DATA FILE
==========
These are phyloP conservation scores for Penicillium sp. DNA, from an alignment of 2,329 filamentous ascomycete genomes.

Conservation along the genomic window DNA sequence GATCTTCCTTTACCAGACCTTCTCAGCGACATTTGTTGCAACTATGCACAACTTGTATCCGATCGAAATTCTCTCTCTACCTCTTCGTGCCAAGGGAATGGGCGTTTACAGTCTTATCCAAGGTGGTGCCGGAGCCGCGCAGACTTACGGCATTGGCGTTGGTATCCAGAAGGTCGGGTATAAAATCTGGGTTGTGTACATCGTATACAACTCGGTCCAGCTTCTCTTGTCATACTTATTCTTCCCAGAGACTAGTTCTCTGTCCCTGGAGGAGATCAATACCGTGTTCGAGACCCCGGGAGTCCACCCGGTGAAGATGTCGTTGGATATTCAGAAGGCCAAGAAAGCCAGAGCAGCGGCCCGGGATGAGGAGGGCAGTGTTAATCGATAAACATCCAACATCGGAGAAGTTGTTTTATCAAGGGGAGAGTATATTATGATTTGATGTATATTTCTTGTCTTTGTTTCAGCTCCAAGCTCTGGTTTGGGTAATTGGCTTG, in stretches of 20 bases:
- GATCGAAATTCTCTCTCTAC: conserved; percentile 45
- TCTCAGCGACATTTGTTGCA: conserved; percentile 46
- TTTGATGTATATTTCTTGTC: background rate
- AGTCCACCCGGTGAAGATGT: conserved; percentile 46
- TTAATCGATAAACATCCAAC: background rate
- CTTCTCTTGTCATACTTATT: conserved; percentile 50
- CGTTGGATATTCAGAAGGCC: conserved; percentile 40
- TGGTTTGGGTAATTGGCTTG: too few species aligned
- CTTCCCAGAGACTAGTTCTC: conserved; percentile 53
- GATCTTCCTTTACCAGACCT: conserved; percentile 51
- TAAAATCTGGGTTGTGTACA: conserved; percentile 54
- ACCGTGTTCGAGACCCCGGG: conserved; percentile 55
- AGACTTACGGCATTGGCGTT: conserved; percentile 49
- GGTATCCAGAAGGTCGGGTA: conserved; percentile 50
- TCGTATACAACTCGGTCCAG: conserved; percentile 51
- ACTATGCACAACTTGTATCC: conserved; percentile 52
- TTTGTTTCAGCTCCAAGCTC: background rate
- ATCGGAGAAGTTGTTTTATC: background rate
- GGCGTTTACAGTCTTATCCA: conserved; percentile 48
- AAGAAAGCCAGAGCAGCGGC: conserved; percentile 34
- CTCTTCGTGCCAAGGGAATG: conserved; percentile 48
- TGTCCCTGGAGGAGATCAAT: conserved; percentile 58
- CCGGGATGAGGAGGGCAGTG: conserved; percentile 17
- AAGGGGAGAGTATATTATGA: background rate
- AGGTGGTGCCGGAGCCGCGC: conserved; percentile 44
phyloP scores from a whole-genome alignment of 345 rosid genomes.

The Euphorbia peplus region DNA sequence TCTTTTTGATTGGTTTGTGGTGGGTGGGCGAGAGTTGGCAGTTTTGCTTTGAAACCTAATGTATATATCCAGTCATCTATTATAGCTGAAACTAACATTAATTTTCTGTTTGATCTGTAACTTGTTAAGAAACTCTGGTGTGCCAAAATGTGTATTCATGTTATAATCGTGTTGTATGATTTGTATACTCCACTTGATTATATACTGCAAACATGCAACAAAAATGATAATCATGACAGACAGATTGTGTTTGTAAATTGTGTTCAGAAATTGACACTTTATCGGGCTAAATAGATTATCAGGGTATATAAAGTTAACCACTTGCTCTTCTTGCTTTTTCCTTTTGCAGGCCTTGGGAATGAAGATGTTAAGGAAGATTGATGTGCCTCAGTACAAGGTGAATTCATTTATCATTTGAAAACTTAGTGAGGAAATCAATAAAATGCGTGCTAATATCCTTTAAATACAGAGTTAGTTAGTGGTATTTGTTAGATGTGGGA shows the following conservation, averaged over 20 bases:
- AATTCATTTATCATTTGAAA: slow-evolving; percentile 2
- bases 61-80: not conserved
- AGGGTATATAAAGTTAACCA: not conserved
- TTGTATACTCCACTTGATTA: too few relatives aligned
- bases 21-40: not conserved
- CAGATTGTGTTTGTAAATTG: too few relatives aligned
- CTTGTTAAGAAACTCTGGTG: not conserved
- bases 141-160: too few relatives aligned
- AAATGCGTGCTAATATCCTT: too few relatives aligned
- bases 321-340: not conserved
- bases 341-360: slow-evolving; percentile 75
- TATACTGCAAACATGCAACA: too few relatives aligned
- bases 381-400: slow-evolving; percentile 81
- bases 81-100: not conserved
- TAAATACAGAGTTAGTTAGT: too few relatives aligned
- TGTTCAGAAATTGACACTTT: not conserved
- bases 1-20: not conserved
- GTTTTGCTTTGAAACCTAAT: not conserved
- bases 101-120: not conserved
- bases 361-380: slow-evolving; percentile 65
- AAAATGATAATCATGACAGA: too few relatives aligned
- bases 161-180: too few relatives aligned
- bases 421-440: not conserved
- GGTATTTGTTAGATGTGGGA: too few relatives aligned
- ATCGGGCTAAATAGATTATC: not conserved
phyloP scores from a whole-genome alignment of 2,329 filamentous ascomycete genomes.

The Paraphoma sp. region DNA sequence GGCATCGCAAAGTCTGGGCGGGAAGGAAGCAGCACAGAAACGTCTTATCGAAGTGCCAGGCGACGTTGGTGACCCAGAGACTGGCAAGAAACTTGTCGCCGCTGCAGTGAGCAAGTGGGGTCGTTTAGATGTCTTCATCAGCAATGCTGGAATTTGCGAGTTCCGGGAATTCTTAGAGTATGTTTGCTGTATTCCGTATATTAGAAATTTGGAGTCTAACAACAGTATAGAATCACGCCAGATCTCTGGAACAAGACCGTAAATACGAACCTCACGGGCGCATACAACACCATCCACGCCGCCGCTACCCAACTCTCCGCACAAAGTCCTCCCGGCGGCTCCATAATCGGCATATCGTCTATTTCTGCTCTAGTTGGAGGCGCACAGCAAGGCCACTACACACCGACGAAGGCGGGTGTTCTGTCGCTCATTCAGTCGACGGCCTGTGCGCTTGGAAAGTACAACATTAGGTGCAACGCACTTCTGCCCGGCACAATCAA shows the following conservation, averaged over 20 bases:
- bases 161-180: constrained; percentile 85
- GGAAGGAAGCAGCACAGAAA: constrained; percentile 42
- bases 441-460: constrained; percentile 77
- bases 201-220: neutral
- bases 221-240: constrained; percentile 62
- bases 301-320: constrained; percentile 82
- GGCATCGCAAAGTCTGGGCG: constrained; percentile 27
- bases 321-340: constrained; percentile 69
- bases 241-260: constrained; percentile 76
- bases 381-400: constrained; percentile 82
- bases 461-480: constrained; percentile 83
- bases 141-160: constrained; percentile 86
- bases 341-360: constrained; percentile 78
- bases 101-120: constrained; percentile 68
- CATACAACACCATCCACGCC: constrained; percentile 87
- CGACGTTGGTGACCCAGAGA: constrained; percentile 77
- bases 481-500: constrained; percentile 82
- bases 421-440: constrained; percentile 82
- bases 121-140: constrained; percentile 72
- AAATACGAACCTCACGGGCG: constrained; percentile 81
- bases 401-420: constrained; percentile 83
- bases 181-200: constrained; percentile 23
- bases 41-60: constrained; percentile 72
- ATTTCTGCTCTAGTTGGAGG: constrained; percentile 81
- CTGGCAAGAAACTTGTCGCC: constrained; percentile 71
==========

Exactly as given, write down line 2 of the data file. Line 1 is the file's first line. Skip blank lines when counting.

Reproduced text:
Conservation along the genomic window DNA sequence GATCTTCCTTTACCAGACCTTCTCAGCGACATTTGTTGCAACTATGCACAACTTGTATCCGATCGAAATTCTCTCTCTACCTCTTCGTGCCAAGGGAATGGGCGTTTACAGTCTTATCCAAGGTGGTGCCGGAGCCGCGCAGACTTACGGCATTGGCGTTGGTATCCAGAAGGTCGGGTATAAAATCTGGGTTGTGTACATCGTATACAACTCGGTCCAGCTTCTCTTGTCATACTTATTCTTCCCAGAGACTAGTTCTCTGTCCCTGGAGGAGATCAATACCGTGTTCGAGACCCCGGGAGTCCACCCGGTGAAGATGTCGTTGGATATTCAGAAGGCCAAGAAAGCCAGAGCAGCGGCCCGGGATGAGGAGGGCAGTGTTAATCGATAAACATCCAACATCGGAGAAGTTGTTTTATCAAGGGGAGAGTATATTATGATTTGATGTATATTTCTTGTCTTTGTTTCAGCTCCAAGCTCTGGTTTGGGTAATTGGCTTG, in stretches of 20 bases: